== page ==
What is smooth motion, and how do I turn it off?

It’s a thing almost akin to a TV viewing sin: motion technology has its purposes, but watching films isn’t one of them. What is it for, and how can you turn it off?

There’s something TVs have done for quite a while, and if you’ve bought a TV in the past few years or sat in front of one, there’s a good chance you’ve seen it do this and just not paid attention.

Designed to make entertainment appear smoother, motion smoothing has been in TVs for quite some time, but it’s made for one purpose, and leaving it on all the time is like committing a film-viewing sin.

What is this “motion” mode?

More commonly known as smooth motion or motion smoothing, this form of motion compensation looks at the frames being rendered on the TV and adds frames to the process, smoothing out camera pans to make everything a little easier on the eye.

Also called “the soap opera effect”, it’s easy to understand why it gets this name: everything looks like it was shot with a cheap camera, and films that have been shot with hundreds of thousands of dollars worth of gear can be cheapened simply by leaving this on.

It’s not meant for movies or TV shows, however. Instead, it’s meant for something else.

Why is it switched on?

Call it one of those features that is set to be automatically on for every new TV, manufacturers leave it on expecting us to use it, and some of us may not realise that it’s even there.

But it is, and it is there for sports and high-speed panning, improving the flow of things like football and basketball which often force the camera to quickly pan over a massive field or court and can reveal judder as you watch.

Smooth motion technologies are therefore made mostly for sports, and while you can watch anything else with them, it may shift the look and feel of media such as television series, documentaries, and movies, simply because they were shot to a specific style and direction, while fast moving motion is something different altogether.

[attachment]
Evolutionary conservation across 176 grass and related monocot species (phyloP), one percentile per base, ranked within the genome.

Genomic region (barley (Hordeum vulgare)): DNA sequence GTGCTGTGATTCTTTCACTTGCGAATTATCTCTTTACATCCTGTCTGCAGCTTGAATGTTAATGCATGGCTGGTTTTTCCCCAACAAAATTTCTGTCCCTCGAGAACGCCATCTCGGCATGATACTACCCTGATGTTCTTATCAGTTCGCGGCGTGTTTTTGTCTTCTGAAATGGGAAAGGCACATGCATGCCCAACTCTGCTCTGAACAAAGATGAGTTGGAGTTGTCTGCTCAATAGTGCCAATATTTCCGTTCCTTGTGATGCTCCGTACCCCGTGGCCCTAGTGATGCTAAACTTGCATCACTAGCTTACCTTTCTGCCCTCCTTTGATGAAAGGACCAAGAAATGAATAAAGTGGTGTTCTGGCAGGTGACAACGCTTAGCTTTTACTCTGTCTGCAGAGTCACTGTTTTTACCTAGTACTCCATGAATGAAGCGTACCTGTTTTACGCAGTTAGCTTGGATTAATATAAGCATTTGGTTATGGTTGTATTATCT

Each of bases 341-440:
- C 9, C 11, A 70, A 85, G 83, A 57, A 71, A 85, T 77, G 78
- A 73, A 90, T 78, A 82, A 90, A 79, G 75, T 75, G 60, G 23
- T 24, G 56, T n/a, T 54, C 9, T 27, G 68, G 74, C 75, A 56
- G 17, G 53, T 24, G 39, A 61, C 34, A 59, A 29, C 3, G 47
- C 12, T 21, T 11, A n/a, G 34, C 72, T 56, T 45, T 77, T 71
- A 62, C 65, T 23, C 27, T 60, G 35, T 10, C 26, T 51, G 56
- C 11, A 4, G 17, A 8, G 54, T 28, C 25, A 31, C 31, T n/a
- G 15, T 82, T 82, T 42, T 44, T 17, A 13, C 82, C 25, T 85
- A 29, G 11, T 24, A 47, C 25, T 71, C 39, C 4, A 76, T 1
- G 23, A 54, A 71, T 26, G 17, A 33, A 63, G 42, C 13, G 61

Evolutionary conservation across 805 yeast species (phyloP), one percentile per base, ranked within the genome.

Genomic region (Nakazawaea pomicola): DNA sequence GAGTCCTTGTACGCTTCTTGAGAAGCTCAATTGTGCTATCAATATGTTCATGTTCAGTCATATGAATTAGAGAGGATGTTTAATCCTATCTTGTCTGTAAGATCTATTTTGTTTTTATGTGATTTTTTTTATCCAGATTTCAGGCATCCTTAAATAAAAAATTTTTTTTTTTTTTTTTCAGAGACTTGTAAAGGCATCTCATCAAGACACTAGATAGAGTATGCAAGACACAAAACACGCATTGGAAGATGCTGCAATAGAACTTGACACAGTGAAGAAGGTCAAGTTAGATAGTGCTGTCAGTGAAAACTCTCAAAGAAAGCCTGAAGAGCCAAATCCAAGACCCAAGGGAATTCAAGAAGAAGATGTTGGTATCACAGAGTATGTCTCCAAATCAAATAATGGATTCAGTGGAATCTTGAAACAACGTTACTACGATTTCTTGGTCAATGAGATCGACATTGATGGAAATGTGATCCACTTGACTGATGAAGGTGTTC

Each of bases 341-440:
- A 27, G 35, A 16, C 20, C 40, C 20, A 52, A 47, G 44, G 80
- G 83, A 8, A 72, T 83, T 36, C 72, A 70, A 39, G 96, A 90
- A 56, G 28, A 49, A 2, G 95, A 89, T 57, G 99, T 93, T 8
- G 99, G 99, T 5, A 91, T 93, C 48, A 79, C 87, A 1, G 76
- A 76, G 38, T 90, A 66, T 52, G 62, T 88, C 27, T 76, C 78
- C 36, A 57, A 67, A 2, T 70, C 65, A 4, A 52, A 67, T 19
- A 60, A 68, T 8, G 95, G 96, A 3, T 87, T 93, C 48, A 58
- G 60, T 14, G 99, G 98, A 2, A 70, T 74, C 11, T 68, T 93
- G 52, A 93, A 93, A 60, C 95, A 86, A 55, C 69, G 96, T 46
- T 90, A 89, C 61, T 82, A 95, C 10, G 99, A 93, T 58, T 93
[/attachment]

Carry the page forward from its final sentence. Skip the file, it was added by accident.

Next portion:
Fortunately, you should be able to turn it off, though you need to know what it’s called on your TV, first.

What is smooth motion called on my TV?

Finding your TV’s motion settings varies for every TV made, and that’s because every manufacturer calls it something different. Some of them leave it under pre-built settings, and these might turn it on and off, but for the most part, you find you need to go into the settings screen under display to find what it actually is.

Hisense

Hisense’s take on smooth motion is found in the Picture Settings menu under “Motion-smoothing”.

LG

LG’s has a bit more marketing speak applied, and LG calls smooth motion “TruMotion”.

Panasonic

Panasonic’s word for smooth motion isn’t a word, but rather the phrase “Intelligent Frame Creation”, and it can be switched off easily enough under the display settings.

Samsung

If you own a Samsung TV, you’ll find the same technology thrown under “Motion Plus”.

Sony

Over in the world of Sony, you’ll find smooth motion called “MotionFlow”.

The list goes on and on, and generally if you find a TV delivers that weird too-smooth effect on films and shows, find the settings menu and go for a dive. If you find anything that says “motion” in the name, there’s a good chance you’ve hit the right spot, and can do something about it.

Will TVs ever evolve to automatically turn it on and off?

This is actually the question we tend to ask on a regular basis to manufacturers, and we’ve heard rumblings that it might happen. Whether it’s the sort of thing that TV makers can build in with artificial intelligence, computer learning, or just through some sort of metadata that is transmitted alongside the content, it should actually be possible.

Imagine if your next TV didn’t come with motion handling settings switched on, and they just switched on for the time you tuned in to watch the Socceroos make their way into the World Cup, switching off afterwards because you didn’t need it on for watching TV or movies.

That is a possibility, especially given how information is sent alongside programs to get TVs to run the high-dynamic range technologies.

We’re just going to need more content providers to do this, because until it happens, you’ll likely be left switching on this rather frustrating handycam-esque technology yourself.

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